I suppose where I take issue with you is in one superficially minor distinction, but one whose ramifications are immense. You say, with respect to one of the diagrams in my Britain: The Self-Undermining Nation-State post, that “Brown and the rest may label the outer circle ‘Britain’ but they think of that as indivisible from England”. I would say that Brown and the Britologists precisely do not think of Britain as indivisible from England; they think of Britain only, not England: England is suppressed and censored from their thinking and language, because it has become Britain and has been replaced by Britain. It’s a case not so much of Britain being indivisible from England but of England becoming indivisible from Britain: conceptually, in the first instance; but that conceptual indivisibility serves to make the idea of political separation between England and Britain unthinkable, in both senses. And it’s this sort of logic that makes the establishment think that if England had a parliament with responsibilities similar to those of the Scottish Parliament, it would be ‘duplicating’ the British Parliament, which of course it wouldn’t, because the British Parliament would have greatly reduced responsibilities. But they think this because a separate England is thought of as a sort of doppelganger of Britain, rather than as a distinct nation within a federation (known as ‘Britain’).

      In short, I think the ‘England is Britain is England’ paradigm certainly prevailed before devolution, and still does so in the minds of many English people (perhaps the majority). And the establishment, post-devolution, exploits this identification in the service of a new paradigm, which could be put as: ‘England’ [very important apostrophes] is indivisible from Britain of which ‘the nations’ are a part [and apart].

      Comment by David — 10 June 2009 @ 3.13 am | Reply

  6. Britology said:
    The truth of the matter is that Labour’s results in those countries were relatively good: 20.8% of the vote in Scotland and 20.3% in Wales.

    The fact is that they were pretty appalling in most of Scotland. In the Higlands and Islands, rural North-East Scotland, The Scottish Borders, Labour got 10% of the vote or less (Eilean Siar being the only exception at 18%). In Edinburgh, Labour got 17%. It is only in Glasgow and the areas that immediately surround it (North Lanarkshire, Renfrewshire, West Dunbartonshire) that Labour did well and this pushed the Scottish average up to 20%. Scotland is not a homogeneous bloc. Like England there are huge regional variations in culture, language and voting patterns. And as DougtheDug rightly points out, in response to Maria, the vast majority of Scots have the same opinion as Jeremy Clarkson when it comes to Gordon Brown.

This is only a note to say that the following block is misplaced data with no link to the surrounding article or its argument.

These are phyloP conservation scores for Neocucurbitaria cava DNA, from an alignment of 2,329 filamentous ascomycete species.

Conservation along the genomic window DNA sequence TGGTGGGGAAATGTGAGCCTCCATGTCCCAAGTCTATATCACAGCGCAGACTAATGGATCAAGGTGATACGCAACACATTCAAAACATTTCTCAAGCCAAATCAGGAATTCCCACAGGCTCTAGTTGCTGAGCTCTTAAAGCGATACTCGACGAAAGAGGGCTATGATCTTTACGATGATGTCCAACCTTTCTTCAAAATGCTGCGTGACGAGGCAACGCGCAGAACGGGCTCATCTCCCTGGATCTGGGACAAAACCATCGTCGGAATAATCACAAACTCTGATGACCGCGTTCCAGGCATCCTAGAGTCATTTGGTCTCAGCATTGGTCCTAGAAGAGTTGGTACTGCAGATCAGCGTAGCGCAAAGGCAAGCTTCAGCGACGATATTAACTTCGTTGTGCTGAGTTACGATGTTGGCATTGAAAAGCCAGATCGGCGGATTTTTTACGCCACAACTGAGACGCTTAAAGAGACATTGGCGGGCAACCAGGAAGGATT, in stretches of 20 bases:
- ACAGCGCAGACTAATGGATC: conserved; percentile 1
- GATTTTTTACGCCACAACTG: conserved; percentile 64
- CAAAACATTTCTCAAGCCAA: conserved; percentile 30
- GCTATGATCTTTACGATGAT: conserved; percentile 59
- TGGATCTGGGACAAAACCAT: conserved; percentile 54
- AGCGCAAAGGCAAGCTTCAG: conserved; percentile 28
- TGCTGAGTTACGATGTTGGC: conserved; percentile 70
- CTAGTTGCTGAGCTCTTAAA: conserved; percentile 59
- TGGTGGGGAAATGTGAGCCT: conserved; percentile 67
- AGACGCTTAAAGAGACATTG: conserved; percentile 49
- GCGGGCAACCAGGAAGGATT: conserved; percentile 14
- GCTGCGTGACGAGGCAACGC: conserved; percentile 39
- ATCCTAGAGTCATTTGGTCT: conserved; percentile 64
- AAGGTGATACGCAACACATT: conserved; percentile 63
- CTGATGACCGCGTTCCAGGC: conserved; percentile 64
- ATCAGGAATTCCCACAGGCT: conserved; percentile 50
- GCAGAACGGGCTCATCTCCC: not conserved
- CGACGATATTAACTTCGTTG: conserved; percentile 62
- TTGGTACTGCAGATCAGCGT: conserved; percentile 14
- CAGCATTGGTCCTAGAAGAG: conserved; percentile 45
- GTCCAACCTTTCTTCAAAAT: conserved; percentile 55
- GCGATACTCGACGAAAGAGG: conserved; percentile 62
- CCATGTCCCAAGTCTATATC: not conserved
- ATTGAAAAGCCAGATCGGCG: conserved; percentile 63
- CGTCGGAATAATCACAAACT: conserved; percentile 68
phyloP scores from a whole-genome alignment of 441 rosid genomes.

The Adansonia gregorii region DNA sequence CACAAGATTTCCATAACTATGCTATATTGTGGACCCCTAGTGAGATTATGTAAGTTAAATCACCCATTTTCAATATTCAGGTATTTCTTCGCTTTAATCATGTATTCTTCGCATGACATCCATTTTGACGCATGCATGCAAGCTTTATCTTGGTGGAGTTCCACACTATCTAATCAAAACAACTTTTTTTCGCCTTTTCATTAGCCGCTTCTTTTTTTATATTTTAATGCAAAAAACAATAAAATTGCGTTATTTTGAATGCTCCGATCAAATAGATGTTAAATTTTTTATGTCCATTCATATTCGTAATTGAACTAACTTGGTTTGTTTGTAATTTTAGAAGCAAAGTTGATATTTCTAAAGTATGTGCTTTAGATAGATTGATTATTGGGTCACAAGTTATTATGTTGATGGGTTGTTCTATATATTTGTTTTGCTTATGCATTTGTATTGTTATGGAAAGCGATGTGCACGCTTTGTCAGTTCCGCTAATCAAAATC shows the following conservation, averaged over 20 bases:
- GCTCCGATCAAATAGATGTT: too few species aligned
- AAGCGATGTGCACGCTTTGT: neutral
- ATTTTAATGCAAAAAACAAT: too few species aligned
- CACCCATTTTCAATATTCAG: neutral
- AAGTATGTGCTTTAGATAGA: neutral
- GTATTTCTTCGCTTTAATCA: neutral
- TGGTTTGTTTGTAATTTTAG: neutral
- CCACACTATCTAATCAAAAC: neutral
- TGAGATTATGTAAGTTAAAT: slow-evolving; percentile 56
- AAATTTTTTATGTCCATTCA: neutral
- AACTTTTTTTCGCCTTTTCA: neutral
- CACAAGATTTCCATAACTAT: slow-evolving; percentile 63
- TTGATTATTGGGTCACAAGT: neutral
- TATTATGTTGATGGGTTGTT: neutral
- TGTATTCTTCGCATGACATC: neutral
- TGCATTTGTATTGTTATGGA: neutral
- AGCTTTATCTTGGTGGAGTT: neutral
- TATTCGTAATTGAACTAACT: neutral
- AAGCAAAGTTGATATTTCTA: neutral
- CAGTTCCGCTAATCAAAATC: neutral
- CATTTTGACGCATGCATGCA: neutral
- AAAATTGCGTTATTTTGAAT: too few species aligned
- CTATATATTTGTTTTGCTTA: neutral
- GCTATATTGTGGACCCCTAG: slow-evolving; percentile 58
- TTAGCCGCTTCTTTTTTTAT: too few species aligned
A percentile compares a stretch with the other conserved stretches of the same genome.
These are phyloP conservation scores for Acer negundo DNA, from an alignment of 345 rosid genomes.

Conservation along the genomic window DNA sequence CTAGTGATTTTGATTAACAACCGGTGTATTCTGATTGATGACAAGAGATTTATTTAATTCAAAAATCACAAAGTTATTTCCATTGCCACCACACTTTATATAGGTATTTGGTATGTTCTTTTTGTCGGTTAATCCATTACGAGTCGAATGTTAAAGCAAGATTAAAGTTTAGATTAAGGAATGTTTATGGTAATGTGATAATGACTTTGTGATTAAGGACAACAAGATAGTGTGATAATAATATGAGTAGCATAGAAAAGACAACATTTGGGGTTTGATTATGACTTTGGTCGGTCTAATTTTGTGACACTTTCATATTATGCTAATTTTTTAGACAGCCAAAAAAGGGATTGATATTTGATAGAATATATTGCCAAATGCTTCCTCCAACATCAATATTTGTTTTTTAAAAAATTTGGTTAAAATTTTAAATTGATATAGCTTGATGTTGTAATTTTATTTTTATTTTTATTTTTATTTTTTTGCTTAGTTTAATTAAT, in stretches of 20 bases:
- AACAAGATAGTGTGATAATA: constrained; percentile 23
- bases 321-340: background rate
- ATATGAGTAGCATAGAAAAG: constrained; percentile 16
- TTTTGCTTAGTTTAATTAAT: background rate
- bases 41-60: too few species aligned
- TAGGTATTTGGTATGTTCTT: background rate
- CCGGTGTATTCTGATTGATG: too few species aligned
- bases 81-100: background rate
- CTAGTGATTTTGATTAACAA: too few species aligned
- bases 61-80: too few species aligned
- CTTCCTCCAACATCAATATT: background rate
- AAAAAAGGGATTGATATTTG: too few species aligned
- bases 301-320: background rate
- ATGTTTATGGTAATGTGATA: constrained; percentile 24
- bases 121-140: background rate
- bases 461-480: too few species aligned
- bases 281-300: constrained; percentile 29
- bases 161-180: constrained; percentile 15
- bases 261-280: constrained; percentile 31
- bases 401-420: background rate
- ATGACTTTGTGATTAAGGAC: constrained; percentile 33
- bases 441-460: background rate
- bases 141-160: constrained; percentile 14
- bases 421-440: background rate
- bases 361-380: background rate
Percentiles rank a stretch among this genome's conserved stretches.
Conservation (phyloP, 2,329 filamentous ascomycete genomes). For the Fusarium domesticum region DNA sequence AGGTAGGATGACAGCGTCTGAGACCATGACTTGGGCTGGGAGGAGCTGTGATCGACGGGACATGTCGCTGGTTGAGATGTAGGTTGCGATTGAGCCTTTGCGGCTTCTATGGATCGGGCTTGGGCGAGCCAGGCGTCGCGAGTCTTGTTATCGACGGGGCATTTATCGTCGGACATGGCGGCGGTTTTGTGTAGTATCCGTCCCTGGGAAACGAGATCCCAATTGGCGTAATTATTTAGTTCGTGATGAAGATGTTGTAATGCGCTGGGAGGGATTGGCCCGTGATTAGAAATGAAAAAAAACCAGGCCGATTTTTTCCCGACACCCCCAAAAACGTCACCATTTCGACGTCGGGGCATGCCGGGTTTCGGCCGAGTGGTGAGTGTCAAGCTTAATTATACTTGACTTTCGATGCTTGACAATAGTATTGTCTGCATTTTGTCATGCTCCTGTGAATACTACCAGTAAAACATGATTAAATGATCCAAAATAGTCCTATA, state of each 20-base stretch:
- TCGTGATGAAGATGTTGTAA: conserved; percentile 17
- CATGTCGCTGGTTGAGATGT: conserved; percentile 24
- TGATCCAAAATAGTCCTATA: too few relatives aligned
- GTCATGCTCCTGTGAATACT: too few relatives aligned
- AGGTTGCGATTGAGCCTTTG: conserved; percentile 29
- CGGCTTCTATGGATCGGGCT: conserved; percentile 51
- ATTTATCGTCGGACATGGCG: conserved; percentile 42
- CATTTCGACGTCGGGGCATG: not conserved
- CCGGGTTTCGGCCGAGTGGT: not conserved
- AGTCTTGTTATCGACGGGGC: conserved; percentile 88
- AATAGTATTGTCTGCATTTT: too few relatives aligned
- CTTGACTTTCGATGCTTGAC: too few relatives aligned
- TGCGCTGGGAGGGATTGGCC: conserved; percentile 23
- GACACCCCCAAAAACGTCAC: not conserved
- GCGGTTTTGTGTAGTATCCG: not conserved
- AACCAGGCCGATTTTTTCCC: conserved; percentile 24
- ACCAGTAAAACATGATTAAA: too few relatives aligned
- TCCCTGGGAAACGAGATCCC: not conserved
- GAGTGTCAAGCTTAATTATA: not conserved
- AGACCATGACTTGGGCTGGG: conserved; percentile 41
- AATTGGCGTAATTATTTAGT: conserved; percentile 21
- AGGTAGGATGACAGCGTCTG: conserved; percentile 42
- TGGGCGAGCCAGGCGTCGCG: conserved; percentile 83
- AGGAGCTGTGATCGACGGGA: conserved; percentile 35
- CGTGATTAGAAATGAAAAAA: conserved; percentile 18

I am no expert on Welsh politics, but I believe that the Labour vote there is concentrated in one small area, the Valleys in the South East.

    Comment by Aberdeen Angus — 9 June 2009 @ 6.54 pm | Reply

  7. Re the Labour vote in Wales, as Vaughan Roderick of BBC Wales has pointed out the Tory 21.2% share of the vote is less than the percentage polled by them in Wales in the wipe-out Westminister elections of 1997 and 2001. (There was obviously an element of tactical voting under FPTP in 1997.) The real story is the collapse of the Welsh Labour vote – down 12%. Should some of the UKIP vote transfer to the Tories at a Westminster election and former Welsh Labour supporters stay at home or cast votes elsewhere, well, the London media are going to have to start finding some new Welsh stereotypes.

    Comment by Hendre — 10 June 2009 @ 1.04 pm | Reply

  8. In fact Mebyon Kernow beat Labour in both the Council elections to the new Unitary authority (they now have three elected members) and the EP elections in The Duchy.

    Equally the Greens attracted a fair few votes. They of course support Cornish devolution.

    Finally the new administration of the Council for Cornwall contains a number of Independents who often campaign on Cornish nationalist issues ie Census tick box, devolution, language etc.

    Comment by cornubian — 30 June 2009 @ 6.34 pm | Reply